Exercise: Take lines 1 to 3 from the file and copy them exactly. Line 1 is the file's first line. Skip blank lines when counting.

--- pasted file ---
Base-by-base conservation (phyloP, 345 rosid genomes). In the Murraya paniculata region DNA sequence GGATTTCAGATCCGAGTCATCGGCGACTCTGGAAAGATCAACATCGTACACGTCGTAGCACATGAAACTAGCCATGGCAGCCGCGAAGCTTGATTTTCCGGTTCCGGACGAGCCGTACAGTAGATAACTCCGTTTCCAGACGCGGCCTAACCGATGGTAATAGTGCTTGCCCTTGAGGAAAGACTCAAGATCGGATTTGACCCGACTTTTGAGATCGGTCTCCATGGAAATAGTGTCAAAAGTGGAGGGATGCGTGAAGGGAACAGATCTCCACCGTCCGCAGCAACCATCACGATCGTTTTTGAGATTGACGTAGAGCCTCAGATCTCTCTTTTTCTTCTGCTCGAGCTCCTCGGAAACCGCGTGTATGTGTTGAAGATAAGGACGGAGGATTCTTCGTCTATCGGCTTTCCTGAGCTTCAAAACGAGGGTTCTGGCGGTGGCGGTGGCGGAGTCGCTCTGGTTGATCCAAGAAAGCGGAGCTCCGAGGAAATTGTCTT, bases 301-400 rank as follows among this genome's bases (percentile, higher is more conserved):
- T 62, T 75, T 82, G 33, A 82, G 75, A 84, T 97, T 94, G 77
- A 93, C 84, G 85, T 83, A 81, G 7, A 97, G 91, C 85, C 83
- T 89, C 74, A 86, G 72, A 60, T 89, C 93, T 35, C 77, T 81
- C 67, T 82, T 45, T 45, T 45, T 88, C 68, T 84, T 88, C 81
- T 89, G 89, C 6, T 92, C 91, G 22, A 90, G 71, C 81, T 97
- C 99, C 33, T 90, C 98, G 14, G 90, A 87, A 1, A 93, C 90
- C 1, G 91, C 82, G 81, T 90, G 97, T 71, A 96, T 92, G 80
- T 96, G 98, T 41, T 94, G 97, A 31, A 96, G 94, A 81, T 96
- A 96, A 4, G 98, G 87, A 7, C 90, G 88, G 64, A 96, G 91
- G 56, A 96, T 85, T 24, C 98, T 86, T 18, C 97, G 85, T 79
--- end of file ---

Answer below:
Base-by-base conservation (phyloP, 345 rosid genomes). In the Murraya paniculata region DNA sequence GGATTTCAGATCCGAGTCATCGGCGACTCTGGAAAGATCAACATCGTACACGTCGTAGCACATGAAACTAGCCATGGCAGCCGCGAAGCTTGATTTTCCGGTTCCGGACGAGCCGTACAGTAGATAACTCCGTTTCCAGACGCGGCCTAACCGATGGTAATAGTGCTTGCCCTTGAGGAAAGACTCAAGATCGGATTTGACCCGACTTTTGAGATCGGTCTCCATGGAAATAGTGTCAAAAGTGGAGGGATGCGTGAAGGGAACAGATCTCCACCGTCCGCAGCAACCATCACGATCGTTTTTGAGATTGACGTAGAGCCTCAGATCTCTCTTTTTCTTCTGCTCGAGCTCCTCGGAAACCGCGTGTATGTGTTGAAGATAAGGACGGAGGATTCTTCGTCTATCGGCTTTCCTGAGCTTCAAAACGAGGGTTCTGGCGGTGGCGGTGGCGGAGTCGCTCTGGTTGATCCAAGAAAGCGGAGCTCCGAGGAAATTGTCTT, bases 301-400 rank as follows among this genome's bases (percentile, higher is more conserved):
- T 62, T 75, T 82, G 33, A 82, G 75, A 84, T 97, T 94, G 77
- A 93, C 84, G 85, T 83, A 81, G 7, A 97, G 91, C 85, C 83